Your pet suffering from separation distress is not unusual. Animals tend to develop deep connections to the people caring for them. It’s only natural for them to feel uneasy when they cannot be around those people for a long time.
The cat or dog you have at home is not immune from experiencing that kind of anxiety. You need to help them deal with it so they can remain at ease while you spend the day at the office.
We’ve detailed more than a few ways to handle separation distress in pets previously April 2, April 9 and April 16. Let’s wrap this mini-series up by detailing four more methods of battling separation distress in pets.
Downplay the Times You Leave and Get Home
It’s hard to stop your pet cat or dog from feeling anxious whenever you leave. Staving off those emotions becomes even harder for your pet if you make a big deal of those moments. If you want them to not stress out about your departure, you have to downplay the event yourself.
When you leave for work, don’t make a grand show of petting or hugging them before you walk out the door. Give them a quick pet or two but don’t linger near the doorway.
You have to continue downplaying things when you get home. It’s going to be tough, but you should ignore your pet when you first walk inside the door. Wait a few minutes before you start paying attention to your pet.
Showering your pet with attention the moment you arrive is only going to teach them to get worked up over your arrival. They may get anxious waiting for you to get home because of that.
Stick to a Specific Departure Time When You’re Heading to Work
Introducing some kind of routine to your pet’s life is not a bad thing. However, you should avoid creating a routine that is far too rigid.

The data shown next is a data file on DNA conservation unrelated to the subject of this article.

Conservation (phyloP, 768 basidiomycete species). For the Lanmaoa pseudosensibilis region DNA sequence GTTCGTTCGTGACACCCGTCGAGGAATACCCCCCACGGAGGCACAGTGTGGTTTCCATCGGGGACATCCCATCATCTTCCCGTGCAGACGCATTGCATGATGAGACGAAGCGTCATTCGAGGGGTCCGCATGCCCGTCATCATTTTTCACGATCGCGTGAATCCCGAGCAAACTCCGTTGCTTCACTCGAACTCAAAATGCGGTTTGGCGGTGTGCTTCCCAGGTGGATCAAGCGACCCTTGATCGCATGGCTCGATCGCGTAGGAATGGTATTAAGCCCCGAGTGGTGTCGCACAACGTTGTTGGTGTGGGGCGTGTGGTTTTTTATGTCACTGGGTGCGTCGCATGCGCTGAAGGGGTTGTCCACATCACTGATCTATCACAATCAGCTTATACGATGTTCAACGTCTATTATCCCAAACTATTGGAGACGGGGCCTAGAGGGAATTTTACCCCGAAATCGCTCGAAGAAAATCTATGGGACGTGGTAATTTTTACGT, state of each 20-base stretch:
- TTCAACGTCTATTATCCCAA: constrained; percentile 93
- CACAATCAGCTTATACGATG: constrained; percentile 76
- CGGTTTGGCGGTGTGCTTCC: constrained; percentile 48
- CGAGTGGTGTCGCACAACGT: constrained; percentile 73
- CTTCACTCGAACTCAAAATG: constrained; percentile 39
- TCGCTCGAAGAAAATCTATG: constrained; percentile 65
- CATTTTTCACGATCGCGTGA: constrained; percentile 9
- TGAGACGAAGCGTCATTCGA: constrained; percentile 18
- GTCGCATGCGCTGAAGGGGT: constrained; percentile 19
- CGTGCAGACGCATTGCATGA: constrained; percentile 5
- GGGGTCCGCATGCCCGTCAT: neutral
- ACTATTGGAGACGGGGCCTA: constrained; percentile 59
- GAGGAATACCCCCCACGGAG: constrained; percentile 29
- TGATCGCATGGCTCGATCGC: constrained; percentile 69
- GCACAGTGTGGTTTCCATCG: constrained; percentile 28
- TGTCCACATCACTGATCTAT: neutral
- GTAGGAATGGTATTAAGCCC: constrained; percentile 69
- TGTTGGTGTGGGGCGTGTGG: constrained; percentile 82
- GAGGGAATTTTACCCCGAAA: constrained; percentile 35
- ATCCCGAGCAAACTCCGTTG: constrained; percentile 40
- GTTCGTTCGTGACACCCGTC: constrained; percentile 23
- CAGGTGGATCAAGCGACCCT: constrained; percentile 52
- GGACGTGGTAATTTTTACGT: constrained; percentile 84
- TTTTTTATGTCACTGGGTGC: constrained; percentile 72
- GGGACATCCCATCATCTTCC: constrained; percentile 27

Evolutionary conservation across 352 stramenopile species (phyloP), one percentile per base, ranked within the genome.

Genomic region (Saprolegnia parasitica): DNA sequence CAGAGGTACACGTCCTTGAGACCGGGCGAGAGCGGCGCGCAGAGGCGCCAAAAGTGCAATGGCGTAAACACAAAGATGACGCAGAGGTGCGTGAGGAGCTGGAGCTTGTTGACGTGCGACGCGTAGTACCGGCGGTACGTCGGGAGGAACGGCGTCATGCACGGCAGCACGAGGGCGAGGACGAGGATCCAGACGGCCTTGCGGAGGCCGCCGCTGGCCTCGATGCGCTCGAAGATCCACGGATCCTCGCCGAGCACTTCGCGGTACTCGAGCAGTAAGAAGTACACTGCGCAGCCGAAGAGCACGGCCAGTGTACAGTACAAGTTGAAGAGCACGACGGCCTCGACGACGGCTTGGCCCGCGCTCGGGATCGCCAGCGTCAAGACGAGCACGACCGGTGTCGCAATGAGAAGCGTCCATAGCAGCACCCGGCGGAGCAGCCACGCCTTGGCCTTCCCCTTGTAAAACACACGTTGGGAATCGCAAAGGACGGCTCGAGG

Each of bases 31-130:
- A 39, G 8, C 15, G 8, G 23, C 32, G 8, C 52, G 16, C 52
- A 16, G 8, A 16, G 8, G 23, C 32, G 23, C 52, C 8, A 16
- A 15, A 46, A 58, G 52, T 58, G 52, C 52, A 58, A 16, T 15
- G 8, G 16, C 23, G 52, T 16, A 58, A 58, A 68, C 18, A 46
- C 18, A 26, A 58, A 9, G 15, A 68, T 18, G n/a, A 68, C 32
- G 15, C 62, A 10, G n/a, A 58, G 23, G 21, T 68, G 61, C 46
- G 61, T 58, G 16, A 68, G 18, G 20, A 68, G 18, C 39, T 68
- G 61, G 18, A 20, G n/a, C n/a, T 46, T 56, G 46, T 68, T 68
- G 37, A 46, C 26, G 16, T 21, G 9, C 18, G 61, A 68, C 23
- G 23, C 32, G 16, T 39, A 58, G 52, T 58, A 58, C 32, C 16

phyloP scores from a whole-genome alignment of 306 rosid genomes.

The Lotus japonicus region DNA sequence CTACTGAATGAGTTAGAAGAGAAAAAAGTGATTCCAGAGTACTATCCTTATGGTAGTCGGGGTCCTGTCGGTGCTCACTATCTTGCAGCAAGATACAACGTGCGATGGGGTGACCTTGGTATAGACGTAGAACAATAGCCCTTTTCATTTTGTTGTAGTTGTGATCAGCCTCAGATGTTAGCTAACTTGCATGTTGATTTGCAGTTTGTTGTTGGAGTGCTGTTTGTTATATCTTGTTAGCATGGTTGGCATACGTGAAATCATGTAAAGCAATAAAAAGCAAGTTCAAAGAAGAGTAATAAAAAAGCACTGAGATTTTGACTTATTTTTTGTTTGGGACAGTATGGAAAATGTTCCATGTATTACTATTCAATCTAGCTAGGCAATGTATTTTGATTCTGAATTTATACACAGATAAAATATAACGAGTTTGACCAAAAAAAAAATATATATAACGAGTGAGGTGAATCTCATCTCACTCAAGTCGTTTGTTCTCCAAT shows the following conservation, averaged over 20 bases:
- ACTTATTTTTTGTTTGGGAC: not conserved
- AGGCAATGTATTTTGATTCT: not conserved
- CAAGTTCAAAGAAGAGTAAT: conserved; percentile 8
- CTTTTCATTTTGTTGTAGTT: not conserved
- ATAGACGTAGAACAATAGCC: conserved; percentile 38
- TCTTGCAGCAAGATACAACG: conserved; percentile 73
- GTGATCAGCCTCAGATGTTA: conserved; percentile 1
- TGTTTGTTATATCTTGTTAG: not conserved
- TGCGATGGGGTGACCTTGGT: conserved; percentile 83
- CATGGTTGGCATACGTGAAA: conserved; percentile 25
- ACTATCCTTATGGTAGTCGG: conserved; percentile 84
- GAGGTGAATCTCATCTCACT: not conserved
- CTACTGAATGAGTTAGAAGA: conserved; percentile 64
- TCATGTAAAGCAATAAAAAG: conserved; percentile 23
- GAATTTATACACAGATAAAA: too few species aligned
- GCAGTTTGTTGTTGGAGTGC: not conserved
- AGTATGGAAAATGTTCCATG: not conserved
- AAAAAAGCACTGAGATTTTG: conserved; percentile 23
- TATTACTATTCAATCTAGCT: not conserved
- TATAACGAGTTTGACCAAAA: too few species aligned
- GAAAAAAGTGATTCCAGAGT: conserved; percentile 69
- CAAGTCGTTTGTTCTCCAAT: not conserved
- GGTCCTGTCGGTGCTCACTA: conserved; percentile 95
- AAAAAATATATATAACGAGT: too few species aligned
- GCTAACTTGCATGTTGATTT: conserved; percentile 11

We all know that certain happenings at work can prevent us from heading home at the exact same time every day. You don’t want your pet expecting you to be home by 8:00 p.m. when that is not always possible.
While establishing a routine for your arrival is not ideal, you can at least create one for your departure every morning.
Create a set schedule to follow in the morning. If you intend to play with your pet or take them out for a walk during that time, make sure you include that in your schedule too. The important thing here is that you always leave home at the same time.
Departing at the same time every day will keep your pets from being caught off guard. When the time comes for you to leave, they’ll understand what’s happening and become less anxious about it.
Leave Some Background Noise On
The sound of a familiar human voice can be comforting to your pet. If you have to leave for a while in order to run some errands, consider leaving a program on so its sounds fill your home.
What you want to do here is to turn on a show or podcast that you watch or listen to frequently. The familiar voice coming through the speakers is something your pet cat or dog may recognize and it will help them feel more at ease.
Alternatively, you can also record an audio message that will automatically play at a certain time. Hearing your voice will certainly calm your pet down as you step out to handle some other matters.
Use Special Products/Supplements to Ease Pet’s Separation Distress
Lastly, you can also use supplements and other special products to treat your pet’s separation distress.
Just remember to check with your veterinarian before giving any supplements to your pet. You don’t want to use anything that could jeopardize your pet’s wellbeing after all.
Hopefully, you’ve found our short series on treating separation distress in pets to be quite useful. There’s no denying the fact that separation distress can be tough on pets, but you can make it significantly more manageable by trying out our suggestions.
Getting your pet used to your working schedule will be a gradual process. Ease them into the transition by relying on us here at TAILored Pet Services. You can inquire about our services by either visiting our website or calling us at 425-923-7791.